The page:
Emic and etic

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  • Doing Fieldwork Among The Yanomamö Analysis

    In the ethnography “Doing Fieldwork among the Yanomamö” by Napoleon Chagnon, it is apparent that these anthropological tools are apparent in his case study of this primitive society. The tool of emic perspective is seen when Chagnon discusses the custom of aggression for the Yanomamö, a key behavior in their interpersonal politics and social interactions. The Yanomamö use aggression constructively, a behavior that we view as being somewhat taboo. Their cultural lens is shaped to encourage aggression, and without it, a person interacting with their culture is viewed as a distinct outsider. The etic perspective behind this aggression is to ensure that male members of their society have the self-confidence and strength to embody this aggressive…

    Words: 1023 - Pages: 4
  • Emic Perspective In Anthropology

    Studying the human culture with looking into another culture from an up-close and clear perspective can make us understand a better meaning of their culture and their way of living. By looking at another culture without being objective or biased can be a burden for most people. With that said, we must use emic and etic perspectives to study their culture. Emic is a perspective from an insider’s view examining a culture from the inside of the culture itself. Etic perspective is studying the…

    Words: 1056 - Pages: 5
  • Symbolism And Ritual Analysis

    Catholism states that, "The bending of the knee is an expression of penitence and sorrow for sins committed." Conclusion: In summarizing my ethnographic paper, I tried to incorporate both emic and epic approaches to research. The Foundation of Qualitative Research in Education states, “In taking an emic approach, a researcher tries to put aside prior theories and assumptions in order to let the participants and data “speak” to them and to allow themes, patterns, and concepts to emerge.”…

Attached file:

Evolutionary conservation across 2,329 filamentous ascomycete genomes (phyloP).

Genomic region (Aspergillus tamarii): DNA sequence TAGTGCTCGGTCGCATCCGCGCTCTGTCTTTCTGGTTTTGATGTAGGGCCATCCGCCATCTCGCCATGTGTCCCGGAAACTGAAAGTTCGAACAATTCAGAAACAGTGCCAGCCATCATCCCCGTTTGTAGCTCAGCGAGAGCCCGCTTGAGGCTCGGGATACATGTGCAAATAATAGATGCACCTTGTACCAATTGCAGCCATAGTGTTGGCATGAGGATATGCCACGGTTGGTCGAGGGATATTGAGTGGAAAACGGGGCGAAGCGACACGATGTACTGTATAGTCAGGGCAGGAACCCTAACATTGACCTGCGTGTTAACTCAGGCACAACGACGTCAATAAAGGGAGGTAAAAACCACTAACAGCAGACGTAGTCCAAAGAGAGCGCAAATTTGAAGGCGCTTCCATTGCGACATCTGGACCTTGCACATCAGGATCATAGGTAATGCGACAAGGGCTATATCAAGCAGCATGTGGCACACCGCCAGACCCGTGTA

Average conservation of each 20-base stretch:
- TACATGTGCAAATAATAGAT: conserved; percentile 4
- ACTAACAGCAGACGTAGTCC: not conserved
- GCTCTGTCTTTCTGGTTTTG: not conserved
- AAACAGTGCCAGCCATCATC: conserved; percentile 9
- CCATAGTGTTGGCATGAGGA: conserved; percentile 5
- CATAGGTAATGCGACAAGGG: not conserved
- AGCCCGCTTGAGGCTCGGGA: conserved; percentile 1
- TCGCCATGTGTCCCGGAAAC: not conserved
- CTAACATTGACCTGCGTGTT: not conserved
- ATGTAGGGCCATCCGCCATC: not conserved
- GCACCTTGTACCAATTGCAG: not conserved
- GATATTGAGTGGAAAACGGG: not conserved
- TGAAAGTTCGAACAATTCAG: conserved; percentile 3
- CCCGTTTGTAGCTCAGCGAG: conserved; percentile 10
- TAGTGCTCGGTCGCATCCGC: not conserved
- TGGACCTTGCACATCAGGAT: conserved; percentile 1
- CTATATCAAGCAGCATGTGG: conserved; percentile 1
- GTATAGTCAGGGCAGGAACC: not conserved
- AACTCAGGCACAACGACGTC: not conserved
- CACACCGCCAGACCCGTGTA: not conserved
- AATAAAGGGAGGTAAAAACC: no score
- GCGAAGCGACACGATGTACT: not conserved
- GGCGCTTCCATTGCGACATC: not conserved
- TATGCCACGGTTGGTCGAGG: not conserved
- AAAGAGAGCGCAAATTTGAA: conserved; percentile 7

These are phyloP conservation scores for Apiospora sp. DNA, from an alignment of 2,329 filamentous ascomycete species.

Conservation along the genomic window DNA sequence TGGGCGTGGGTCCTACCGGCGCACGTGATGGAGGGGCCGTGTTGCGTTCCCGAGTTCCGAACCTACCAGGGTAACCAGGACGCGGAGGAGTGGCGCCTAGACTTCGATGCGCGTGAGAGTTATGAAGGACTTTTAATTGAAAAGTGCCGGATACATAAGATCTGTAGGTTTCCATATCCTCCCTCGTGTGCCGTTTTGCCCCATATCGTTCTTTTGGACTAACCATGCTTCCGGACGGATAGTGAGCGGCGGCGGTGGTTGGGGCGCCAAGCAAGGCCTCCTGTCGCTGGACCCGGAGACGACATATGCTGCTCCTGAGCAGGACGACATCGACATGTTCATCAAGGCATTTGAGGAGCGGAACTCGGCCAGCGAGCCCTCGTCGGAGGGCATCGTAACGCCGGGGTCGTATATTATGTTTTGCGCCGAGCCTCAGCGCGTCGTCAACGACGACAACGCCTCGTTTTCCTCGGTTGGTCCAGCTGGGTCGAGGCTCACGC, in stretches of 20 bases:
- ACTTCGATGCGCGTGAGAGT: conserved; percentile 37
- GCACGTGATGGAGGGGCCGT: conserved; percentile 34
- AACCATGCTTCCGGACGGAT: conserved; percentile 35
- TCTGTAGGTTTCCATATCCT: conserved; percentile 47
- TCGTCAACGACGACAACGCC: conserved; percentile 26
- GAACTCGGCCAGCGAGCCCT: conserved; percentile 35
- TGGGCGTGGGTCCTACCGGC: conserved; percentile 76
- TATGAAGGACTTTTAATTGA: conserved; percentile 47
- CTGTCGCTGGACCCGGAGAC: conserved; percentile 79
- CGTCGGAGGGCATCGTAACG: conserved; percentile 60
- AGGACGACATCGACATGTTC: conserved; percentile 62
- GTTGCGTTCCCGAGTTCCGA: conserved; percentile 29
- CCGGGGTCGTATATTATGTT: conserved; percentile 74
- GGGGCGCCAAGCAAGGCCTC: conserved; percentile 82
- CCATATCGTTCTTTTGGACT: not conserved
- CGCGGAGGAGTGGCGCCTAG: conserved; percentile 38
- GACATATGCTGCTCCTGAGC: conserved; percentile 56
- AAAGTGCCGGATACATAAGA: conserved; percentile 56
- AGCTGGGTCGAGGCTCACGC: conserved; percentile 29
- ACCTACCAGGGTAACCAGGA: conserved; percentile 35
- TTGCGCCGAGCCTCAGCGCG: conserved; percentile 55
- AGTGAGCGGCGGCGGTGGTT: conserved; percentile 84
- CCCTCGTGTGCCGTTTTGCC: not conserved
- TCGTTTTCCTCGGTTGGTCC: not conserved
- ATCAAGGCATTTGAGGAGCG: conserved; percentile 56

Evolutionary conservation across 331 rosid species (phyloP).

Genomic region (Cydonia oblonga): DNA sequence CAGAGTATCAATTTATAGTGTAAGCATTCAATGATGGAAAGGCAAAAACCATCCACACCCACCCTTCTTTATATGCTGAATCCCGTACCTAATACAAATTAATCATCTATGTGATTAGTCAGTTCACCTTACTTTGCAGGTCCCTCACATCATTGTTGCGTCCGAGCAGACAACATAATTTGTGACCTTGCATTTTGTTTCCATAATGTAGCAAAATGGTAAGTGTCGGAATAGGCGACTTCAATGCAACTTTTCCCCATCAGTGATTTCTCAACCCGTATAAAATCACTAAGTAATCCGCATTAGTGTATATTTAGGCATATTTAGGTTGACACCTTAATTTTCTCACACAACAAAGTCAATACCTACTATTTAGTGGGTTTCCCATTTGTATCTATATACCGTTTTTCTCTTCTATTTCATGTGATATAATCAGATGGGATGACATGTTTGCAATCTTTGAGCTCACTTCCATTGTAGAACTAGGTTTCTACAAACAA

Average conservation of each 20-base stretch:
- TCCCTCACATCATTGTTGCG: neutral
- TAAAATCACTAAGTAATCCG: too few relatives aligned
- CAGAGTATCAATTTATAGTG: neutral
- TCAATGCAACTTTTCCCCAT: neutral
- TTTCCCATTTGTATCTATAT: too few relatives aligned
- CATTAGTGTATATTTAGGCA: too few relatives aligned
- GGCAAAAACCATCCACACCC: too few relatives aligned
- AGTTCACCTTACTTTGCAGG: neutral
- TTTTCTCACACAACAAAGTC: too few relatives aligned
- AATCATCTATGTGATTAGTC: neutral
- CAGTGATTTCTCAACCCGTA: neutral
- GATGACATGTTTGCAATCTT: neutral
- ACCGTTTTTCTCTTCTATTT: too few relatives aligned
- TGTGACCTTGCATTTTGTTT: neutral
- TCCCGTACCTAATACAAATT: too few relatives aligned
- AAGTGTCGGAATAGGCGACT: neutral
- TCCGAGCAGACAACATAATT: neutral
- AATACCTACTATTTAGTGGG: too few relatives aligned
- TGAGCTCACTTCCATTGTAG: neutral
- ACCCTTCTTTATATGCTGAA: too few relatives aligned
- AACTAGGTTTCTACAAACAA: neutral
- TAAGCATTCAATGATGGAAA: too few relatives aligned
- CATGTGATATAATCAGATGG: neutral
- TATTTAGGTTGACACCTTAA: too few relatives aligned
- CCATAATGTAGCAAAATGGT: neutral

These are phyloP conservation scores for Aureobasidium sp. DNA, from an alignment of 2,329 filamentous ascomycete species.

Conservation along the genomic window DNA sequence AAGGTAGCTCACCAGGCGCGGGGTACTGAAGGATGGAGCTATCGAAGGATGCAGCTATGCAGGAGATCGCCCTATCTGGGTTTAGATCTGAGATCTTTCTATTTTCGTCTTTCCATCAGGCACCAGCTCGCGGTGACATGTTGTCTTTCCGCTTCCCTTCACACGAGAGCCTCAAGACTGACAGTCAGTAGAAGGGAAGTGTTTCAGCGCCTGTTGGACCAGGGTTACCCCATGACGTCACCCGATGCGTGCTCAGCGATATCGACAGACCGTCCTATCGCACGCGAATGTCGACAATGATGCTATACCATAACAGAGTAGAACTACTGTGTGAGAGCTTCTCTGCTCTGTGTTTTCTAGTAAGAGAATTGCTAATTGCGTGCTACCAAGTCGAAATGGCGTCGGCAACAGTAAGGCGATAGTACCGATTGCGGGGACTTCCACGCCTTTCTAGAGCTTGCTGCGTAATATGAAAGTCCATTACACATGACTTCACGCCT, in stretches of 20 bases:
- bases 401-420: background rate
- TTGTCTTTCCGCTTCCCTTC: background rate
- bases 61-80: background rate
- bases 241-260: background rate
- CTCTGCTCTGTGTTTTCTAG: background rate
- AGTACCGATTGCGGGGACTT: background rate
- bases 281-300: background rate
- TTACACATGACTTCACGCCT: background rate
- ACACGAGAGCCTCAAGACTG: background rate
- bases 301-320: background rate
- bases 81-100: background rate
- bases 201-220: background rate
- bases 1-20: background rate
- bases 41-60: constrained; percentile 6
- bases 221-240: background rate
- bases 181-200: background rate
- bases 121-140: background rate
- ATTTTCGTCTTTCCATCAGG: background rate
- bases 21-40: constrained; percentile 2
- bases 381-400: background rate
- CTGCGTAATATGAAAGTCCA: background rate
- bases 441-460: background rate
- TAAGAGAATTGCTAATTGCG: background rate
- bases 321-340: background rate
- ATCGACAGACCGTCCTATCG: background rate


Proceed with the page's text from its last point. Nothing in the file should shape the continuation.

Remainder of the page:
Words: 1153 - Pages: 5
  • Emotional Granularity

    Because current research methods of assessing emotional granularity are heavily dependent on semantics, a list would have to be created of emotion words across valence and arousal levels. Barrett and Bliss-Moreau (2009) report that core affective experiences are found across cultures, and arousal and valence circumplex structures have been reliably derived in many different cultures. Thus, the construct of emotional granularity is relevant (i.e., valid) across the globe. The next step is to…

    Words: 895 - Pages: 4
  • Grounded Theory (GT) Methodology As A Research Method

    J., Buetow, S., Mills, J., & Francis, K. (2013). Using an emic and etic ethnographic technique in a grounded theory study of information use by practice nurses in New Zealand. Journal of Research in Nursing, 18(8), 720-731. What paper is about Hoare mentions her use of emic-etic (outsider-insider) ethnographic technique to increase the theoretical sensitivity. The author introduces herself as a novice grounded theorist as well as a part-time nurse practitioner. Therefore, she believes that she…